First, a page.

A closer look at ASM rebalance, Part II: Disks have been dropped

This article is the second Part of the “A closer look at ASM rebalance” series:

  1. Part I: Disks have been added.
  2. Part II: Disks have been dropped.
  3. Part III: Disks have been added and dropped (at the same time).

If you are not familiar with ASM rebalance I would suggest first to read those 2 blog posts written by Bane Radulovic:

In this part II I want to visualize the rebalance operation (with 3 power values: 2,6 and 11) after disks have been dropped.

To do so, on a 2 nodes Extended Rac Cluster (11.2.0.4), I dropped 2 disks into the DATA diskgroup (created with an ASM Allocation Unit of 4MB) and launched (connected on +ASM1):

  1. alter diskgroup DATA rebalance power 2; (At 09:09 AM).
  2. alter diskgroup DATA rebalance power 6; (At 09:19 AM).
  3. alter diskgroup DATA rebalance power 11; (At 09:29 AM).

And then I waited until it finished (means v$asm_operation returns no rows for the DATA diskgroup).

Note that 2) and 3) interrupted the rebalance in progress and launched a new one with a new power.

During this amount of time I collected the ASM performance metrics that way for the DATA diskgroup only.

I’ll present the results with Tableau (For each Graph I’ll keep the “columns”, “rows” and “marks” shelf into the print screen so that you can reproduce).

Note: There is no database activity on the Host where the rebalance has been launched.

Here are the results:

First let’s verify that the whole rebalance activity has been done on the +ASM1 instance (As I launched the rebalance operations from it).

Screen Shot 2014-08-31 at 18.50.48

We can see:

  1. That all Read and Write rebalance activity has been done on +ASM1 .
  2. That the read throughput is very close to the write throughput on +ASM1.
  3. The impact of the power values (2,6 and 11) on the throughput.

Now I would like to compare the behavior of 2 Sets of Disks: The disks that have been dropped and the disks that will remain into the DATA diskgroup.

To do so, let’s create in Tableau a SET that contains the 2 dropped disks.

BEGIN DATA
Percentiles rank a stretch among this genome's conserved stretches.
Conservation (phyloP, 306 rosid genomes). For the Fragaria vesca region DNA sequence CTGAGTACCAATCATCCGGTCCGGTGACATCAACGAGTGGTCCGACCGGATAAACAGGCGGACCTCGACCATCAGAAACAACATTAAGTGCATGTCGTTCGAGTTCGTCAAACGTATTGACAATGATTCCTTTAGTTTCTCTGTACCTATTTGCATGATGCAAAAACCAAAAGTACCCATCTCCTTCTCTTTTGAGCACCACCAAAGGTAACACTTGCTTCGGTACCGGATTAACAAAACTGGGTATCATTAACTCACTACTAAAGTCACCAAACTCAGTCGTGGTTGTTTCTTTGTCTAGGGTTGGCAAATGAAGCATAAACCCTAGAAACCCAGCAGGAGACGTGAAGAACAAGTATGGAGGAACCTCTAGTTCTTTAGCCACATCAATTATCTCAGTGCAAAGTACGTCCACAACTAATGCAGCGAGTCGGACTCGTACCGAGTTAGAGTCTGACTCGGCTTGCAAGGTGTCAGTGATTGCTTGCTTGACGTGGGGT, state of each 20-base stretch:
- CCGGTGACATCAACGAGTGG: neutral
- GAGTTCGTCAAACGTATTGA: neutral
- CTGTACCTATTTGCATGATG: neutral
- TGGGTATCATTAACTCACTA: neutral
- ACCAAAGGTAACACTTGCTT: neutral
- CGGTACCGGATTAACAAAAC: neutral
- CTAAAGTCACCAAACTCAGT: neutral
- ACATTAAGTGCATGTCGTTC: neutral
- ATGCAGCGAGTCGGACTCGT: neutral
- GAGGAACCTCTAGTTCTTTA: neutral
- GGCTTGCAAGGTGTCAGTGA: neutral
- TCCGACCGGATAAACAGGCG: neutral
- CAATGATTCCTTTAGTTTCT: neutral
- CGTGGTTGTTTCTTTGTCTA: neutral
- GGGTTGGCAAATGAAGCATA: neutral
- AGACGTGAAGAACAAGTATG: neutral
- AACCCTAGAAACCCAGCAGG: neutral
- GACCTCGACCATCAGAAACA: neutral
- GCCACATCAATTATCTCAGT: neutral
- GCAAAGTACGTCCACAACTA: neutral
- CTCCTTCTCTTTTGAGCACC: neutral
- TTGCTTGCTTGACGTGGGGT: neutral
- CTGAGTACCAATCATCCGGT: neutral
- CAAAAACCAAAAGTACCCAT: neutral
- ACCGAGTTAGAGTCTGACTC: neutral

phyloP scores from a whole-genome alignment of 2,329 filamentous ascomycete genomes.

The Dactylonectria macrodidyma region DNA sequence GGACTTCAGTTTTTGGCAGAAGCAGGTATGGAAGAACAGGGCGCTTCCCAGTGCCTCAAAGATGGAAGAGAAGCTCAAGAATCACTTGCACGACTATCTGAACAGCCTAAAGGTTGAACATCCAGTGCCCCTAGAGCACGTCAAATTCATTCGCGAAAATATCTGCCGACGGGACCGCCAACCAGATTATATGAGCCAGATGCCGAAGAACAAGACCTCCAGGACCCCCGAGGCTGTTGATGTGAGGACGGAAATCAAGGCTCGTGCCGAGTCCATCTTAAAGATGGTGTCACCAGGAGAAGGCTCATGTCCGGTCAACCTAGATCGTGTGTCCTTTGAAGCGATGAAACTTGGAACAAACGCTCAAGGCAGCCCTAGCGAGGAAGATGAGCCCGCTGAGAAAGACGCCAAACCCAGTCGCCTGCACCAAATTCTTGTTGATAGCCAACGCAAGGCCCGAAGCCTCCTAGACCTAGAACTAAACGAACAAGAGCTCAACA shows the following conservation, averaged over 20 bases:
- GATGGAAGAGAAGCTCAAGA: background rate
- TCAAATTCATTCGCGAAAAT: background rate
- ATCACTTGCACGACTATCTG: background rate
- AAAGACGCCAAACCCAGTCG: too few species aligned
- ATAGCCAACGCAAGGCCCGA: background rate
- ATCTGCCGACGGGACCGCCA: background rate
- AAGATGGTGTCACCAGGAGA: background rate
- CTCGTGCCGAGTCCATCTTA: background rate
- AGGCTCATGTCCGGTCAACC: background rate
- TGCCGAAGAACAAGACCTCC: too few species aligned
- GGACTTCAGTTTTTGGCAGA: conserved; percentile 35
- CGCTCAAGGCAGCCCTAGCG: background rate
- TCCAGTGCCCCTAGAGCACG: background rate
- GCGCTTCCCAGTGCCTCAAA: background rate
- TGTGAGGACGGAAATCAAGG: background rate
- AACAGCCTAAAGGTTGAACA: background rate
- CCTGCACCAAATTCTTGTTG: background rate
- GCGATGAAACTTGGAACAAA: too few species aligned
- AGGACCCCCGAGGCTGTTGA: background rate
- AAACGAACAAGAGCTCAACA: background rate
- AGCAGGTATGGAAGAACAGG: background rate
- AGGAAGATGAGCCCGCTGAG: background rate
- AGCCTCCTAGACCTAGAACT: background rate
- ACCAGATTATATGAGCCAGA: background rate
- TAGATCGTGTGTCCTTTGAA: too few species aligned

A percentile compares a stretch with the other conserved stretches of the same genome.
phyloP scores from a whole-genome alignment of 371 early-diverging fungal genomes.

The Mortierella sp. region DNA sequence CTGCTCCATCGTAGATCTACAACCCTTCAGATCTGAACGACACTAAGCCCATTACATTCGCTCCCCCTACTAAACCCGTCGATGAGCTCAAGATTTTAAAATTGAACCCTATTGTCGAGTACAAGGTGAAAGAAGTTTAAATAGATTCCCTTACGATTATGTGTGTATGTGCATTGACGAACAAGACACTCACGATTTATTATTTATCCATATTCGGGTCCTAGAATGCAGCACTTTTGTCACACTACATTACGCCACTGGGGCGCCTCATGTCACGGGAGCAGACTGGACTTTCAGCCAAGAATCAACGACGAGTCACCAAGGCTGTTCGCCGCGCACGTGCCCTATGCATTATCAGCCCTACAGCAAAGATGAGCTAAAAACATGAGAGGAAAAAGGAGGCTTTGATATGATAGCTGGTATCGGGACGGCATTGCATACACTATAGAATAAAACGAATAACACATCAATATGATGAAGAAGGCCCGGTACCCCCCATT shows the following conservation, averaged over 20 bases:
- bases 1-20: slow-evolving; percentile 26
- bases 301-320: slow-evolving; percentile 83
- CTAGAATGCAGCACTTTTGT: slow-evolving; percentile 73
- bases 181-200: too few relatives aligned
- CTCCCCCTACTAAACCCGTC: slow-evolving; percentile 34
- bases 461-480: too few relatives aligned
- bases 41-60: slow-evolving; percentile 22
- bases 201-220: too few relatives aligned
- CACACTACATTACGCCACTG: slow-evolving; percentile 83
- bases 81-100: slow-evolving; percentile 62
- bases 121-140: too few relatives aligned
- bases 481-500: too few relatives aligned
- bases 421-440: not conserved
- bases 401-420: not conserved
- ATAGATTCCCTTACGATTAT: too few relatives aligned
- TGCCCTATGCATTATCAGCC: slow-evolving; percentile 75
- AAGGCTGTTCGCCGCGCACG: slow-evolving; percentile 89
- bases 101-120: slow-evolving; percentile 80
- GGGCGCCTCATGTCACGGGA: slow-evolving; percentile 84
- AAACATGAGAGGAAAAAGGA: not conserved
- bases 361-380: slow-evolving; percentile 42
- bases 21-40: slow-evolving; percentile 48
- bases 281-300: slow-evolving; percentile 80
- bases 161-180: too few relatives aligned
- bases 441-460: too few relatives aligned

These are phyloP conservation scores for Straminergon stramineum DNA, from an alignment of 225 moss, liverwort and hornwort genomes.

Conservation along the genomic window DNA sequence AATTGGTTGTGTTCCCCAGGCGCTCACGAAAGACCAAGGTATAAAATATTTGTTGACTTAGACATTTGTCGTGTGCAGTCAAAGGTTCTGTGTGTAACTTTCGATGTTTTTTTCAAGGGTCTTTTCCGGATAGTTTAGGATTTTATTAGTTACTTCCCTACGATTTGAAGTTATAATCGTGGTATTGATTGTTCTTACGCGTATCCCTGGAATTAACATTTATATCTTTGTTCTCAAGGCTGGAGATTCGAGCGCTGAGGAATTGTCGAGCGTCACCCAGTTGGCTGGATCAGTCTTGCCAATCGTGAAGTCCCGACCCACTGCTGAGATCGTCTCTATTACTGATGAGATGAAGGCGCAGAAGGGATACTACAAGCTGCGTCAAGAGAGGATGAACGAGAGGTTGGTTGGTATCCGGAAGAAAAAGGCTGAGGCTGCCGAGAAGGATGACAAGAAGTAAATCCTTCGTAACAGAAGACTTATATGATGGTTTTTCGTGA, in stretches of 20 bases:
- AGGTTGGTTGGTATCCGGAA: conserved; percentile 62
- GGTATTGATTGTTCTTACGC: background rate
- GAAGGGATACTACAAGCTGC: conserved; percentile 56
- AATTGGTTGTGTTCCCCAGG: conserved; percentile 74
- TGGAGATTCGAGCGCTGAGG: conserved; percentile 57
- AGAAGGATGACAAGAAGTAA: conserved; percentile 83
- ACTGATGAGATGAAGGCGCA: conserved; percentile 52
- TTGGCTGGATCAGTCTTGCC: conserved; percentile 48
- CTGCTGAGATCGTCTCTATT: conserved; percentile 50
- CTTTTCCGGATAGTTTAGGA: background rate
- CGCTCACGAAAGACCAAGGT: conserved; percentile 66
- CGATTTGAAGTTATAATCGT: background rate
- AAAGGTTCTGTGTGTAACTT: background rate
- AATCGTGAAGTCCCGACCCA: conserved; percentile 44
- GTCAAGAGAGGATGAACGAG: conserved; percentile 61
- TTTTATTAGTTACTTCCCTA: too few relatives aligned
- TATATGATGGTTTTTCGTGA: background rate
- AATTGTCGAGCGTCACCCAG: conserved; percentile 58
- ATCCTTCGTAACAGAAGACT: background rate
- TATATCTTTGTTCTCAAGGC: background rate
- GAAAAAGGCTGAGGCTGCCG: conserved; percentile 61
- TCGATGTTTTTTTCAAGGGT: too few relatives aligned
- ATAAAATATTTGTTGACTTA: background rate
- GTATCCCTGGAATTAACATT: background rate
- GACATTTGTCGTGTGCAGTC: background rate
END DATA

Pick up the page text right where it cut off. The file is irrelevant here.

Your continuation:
Screen Shot 2014-08-20 at 21.27.34

Let’s call it “Dropped Disks”

Screen Shot 2014-08-31 at 18.53.04

So that now we are able to display the ASM metrics IN this set (the 2 dropped disks) and OUT this set (the disks that will remain into the DATA diskgroup).

I will filter the metrics on ASM1 only (to avoid any “little parasites” coming from ASM2).

Let’s visualize the Reads/s and Writes/s metrics:

Screen Shot 2014-08-31 at 18.57.08

We can see that during the 3 rebalances:

  1. No writes on the dropped disks.
  2. Number of Reads/s increasing on the dropped disks depending of the power values.
  3. Reads/s and Writes/s both increasing on the remaining disks depending of the power values.
  • Are 1, 2 and 3 surprising? No.

Let’s visualize the Kby Read/s and Kby Write/s metrics:

Screen Shot 2014-08-31 at 19.00.33

We can see that during the 3 rebalances:

  1. No Kby Write/s on the dropped disks.
  2. Number of Kby Read/s increasing on the dropped disks depending of the power values.
  3. Kby Read/s and Kby Write/s both increasing on the remaining disks depending of the power values.

Are 1, 2 and 3 surprising? No.

Let’s visualize the Average By/Read and Average By/Write metrics:

Important remark regarding the averages computation/display: The By/Read and By/Write measures depend on the number of reads. So the averages have to be calculated using Weighted Averages.

Let’s create the calculated field in Tableau for the By/Read Weighted Average:

Screen Shot 2014-08-20 at 21.56.49

The same has to be done for the By/Write Weighted Average.

Let’s see the result:

Screen Shot 2014-09-01 at 21.33.48

We can see:

  1. The Avg By/Read on the dropped disks is about the same (about 1MB) whatever the power value is.
  2. The Avg By/Read and Avg By/Write on the remaining disks is about the same (about 1MB) whatever the power value is.
  • Are 1 and 2 surprising? No for the behaviour, Yes (at least for me) for the 1MB value as the ASM allocation unit is 4MB.

Now that we have seen all those metrics, we can ask:

Q1: The ASM Allocation Unit size is 4MB and the Avg By/Read is stucked to 1MB,why?

I don’t have the answer yet, it will be the subject of another post.

Two remarks before to conclude:

  1. The ASM rebalance activity is not recorded into the v$asm_disk_iostat viewIt is recorded into the v$asm_disk_stat view. So, if you are using the asm_metrics utility, you have to change the asm_feature_version variable to a value > your ASM instance version.
  2. I tested with compatible.asm set to 10.1 and 11.2.0.2 and observed the same behaviour for all those metrics.

Conclusion of Part II:

  • Nothing surprising except (at least for me) that the Avg By/Read is stucked to 1MB (While the allocation unit is 4MB).
  • I’ll update this post with ASM 12c results as soon as I can (if something new needs to be told).
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